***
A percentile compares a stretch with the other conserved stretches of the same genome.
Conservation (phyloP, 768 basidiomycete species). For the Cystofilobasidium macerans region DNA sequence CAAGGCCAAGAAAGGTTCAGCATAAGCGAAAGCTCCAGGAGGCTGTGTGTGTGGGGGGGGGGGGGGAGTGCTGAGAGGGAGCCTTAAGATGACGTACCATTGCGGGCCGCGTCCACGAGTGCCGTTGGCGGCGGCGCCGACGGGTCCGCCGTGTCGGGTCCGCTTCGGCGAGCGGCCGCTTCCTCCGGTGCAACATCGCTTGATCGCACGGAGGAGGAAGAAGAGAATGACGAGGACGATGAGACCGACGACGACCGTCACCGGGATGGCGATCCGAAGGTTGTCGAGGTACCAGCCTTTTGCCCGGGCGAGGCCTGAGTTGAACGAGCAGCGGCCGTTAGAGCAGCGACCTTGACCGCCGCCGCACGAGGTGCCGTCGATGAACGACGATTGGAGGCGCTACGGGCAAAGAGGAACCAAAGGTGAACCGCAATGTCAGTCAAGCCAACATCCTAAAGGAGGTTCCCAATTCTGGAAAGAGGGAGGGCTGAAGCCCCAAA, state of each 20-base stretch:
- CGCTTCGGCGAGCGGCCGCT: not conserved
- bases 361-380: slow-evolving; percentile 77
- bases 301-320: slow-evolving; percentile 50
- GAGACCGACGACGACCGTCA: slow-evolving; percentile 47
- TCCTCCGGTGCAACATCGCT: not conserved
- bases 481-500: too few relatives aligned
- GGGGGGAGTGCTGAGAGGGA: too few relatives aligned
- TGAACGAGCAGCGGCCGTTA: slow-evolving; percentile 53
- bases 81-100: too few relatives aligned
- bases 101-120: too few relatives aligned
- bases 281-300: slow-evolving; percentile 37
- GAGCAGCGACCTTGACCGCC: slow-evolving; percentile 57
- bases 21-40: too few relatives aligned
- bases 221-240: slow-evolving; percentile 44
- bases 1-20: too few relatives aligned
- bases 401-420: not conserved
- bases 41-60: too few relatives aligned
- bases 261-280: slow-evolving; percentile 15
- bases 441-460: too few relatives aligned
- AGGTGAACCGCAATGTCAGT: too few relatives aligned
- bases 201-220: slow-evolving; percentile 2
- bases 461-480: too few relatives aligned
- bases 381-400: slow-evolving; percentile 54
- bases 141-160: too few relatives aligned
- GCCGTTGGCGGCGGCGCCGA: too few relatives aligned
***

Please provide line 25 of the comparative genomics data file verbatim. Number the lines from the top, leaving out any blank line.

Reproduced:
- bases 381-400: slow-evolving; percentile 54